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Miocene intrusions in Southern Patagonia - contact-metamorphism and deformation at the Fitz Roy plutonic complex (Patagonia, Argentina)

English title Miocene intrusions in Southern Patagonia - contact-metamorphism and deformation at the Fitz Roy plutonic complx (Patagonia, Argentina)
Applicant Putlitz Benita
Number 126960
Funding scheme Project funding (Div. I-III)
Research institution Institut de Minéralogie et Géochimie Université de Lausanne
Institution of higher education University of Lausanne - LA
Main discipline Mineralogy
Start/End 01.01.2010 - 31.10.2013
Approved amount 210'068.00
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All Disciplines (4)

Discipline
Mineralogy
Geochronology
Geochemistry
Geology

Keywords (11)

contact-metamorphism; deformation; emplacement mechanism; ridge subduction; magma genesis; Patagonia; Miocene plutonism; regional metamorphism; geochronology; magmatism; plate tectonics

Lay Summary (English)

Lead
Lay summary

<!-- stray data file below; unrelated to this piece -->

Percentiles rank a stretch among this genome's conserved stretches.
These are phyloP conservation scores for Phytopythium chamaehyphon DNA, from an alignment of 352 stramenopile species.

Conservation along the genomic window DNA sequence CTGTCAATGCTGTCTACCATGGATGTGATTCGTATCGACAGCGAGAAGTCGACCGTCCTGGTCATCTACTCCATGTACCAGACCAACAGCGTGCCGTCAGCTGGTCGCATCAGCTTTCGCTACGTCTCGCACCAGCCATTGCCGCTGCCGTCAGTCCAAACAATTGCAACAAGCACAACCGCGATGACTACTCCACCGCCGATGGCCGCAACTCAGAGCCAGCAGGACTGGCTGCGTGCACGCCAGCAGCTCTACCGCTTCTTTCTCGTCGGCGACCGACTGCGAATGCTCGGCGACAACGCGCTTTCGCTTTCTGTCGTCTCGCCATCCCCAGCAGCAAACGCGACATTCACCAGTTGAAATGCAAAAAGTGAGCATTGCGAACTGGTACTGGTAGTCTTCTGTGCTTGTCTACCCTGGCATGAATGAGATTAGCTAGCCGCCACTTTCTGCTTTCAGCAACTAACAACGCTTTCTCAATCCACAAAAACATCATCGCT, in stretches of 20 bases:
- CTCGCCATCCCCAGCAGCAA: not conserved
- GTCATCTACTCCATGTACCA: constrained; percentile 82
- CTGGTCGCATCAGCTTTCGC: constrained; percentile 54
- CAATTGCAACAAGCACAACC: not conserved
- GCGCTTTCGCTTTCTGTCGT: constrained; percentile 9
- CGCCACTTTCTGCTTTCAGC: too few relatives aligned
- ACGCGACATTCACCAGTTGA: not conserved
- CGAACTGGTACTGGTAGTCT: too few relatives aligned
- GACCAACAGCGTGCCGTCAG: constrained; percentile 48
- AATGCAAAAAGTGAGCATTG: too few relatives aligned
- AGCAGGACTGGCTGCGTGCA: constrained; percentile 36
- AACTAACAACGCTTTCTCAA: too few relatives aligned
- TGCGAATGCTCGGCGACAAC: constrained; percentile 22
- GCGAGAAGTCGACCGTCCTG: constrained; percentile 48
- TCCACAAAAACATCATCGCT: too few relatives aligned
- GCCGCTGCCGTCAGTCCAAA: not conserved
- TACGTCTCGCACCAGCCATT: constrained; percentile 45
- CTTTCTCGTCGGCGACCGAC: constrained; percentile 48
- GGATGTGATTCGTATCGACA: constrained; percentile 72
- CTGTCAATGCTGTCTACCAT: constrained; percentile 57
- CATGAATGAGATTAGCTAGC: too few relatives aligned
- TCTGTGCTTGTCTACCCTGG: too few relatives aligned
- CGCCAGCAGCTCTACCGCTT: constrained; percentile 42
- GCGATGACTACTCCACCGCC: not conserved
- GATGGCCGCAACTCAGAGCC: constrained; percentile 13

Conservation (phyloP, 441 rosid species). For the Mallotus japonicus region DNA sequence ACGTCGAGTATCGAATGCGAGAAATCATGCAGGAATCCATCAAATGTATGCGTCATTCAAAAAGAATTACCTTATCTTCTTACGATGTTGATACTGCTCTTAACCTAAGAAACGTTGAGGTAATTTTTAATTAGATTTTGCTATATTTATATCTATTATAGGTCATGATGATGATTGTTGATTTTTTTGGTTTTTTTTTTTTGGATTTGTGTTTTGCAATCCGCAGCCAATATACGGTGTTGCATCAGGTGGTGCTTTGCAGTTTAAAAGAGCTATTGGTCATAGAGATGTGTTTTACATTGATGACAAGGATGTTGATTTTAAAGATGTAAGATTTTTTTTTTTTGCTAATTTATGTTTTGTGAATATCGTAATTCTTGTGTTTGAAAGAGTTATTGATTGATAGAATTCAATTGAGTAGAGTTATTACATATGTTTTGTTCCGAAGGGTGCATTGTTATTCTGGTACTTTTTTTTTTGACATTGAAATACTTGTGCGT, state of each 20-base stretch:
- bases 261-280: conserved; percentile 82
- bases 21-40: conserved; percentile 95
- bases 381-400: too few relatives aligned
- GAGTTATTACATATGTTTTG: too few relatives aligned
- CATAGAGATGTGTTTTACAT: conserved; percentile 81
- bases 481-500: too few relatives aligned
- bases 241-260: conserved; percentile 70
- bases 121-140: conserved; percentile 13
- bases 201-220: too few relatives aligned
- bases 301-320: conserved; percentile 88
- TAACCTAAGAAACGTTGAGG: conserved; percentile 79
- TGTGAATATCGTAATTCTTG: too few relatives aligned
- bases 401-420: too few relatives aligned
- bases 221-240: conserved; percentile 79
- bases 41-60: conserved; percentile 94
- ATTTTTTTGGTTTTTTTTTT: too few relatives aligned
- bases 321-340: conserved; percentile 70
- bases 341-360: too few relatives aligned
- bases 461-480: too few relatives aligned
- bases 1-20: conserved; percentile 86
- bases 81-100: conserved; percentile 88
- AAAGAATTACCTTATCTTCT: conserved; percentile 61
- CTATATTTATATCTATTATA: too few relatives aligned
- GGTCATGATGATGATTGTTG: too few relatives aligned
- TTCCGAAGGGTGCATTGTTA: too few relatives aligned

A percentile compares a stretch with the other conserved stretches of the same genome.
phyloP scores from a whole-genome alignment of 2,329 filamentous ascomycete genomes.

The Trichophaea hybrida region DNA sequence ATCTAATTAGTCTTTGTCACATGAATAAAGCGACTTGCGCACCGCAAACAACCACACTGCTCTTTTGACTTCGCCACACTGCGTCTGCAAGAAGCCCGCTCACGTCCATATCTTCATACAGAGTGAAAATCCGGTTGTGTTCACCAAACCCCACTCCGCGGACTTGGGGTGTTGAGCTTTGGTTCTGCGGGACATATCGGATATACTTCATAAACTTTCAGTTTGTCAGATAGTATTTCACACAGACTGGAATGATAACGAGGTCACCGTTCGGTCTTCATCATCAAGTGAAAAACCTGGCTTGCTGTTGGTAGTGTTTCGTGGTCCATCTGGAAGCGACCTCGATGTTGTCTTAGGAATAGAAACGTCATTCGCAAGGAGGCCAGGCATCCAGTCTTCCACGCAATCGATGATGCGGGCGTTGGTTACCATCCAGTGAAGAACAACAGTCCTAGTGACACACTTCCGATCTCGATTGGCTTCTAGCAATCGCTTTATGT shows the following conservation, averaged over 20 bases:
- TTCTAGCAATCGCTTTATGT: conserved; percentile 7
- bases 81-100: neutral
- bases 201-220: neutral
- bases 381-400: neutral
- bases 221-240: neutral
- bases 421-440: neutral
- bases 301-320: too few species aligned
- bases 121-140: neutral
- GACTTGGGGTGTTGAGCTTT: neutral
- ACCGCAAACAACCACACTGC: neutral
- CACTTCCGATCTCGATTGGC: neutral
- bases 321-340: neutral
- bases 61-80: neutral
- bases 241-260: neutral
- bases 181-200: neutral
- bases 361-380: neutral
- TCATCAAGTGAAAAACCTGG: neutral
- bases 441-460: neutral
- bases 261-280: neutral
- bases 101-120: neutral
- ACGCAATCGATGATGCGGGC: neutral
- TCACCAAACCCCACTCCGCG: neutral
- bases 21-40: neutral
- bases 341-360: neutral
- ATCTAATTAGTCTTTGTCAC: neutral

Miocene intrusions in Southern Patagonia - contact-metamorphism and deformation at the Fitz Roy Plutonic Complex (Patagonia, Argentina)The Fitz Roy Plutonic Complex (FRPC) in Argentina belongs to a series of igneous bodies, which form a trench-parallel line of Miocene magmatism in southern Patagonia (Argentina and Chile). They intruded in a transitional position between the Patagonian batholith in the West and the large basaltic provinces in the East. It has been suggested that the emplacement of plutons in this distinctive position might be related to the subduction of the Chile Ridge (Michael, 1983, 1991; Welkner et al. 2000). The objective of the previous grant period was to investigate the ridge subduction hypothesis for the intrusives of the Fitz Roy region. Based on our petrological and geochemical data and new precise Ar-Ar and U/Pb ages we demonstrate that this origin is not tenable for the FRPC complex. While N-S localization of the FRCP might be related to a subduction related transform fault emanating from the Chile ridge as proposed by us (Ramirez et al., 2008), its E-W localization remains to be understood, i.e. its localization between the batholith and the plateau basalts. At this time we propose that it is indeed the local geometry and stress state of the crust that placed the intrusion between the batholith and the back-arc basaltsIn a new project we will explore crustal mechanisms and localization processes responsible for the localization of the FRPC. In this study we will investigate the deformation of metamorphic and igneous rocks, and the contact metamorphism associated with the different intrusion phases. We intend to investigate (a) the nature and age of deformation in igneous units and the host rocks (b) nature and extent of contact-metamorphism and relationships to regional metamorphism, and (c) their relative timing to each other. The methods include fieldwork as well as petrological and geochemical tools, and one of the major tasks is to determine the age of deformation.The result of this study (or these studies) will allow us to understand the formation and localization of the Fitz Roy igneous complex in the framework of plate tectonics. At the end we will be able to compare the history of the FRCP with that of the Torres del Paine and other Miocene intrusions. This will allow us to understand major igneous activity related to the subduction process, located outside the typical subduction-related magmatism areas. Studies on arc magmatism, which combine geochemistry, petrology and geochronology, are still scarce in Patagonia as opposed to the well-investigated North Pacific margin.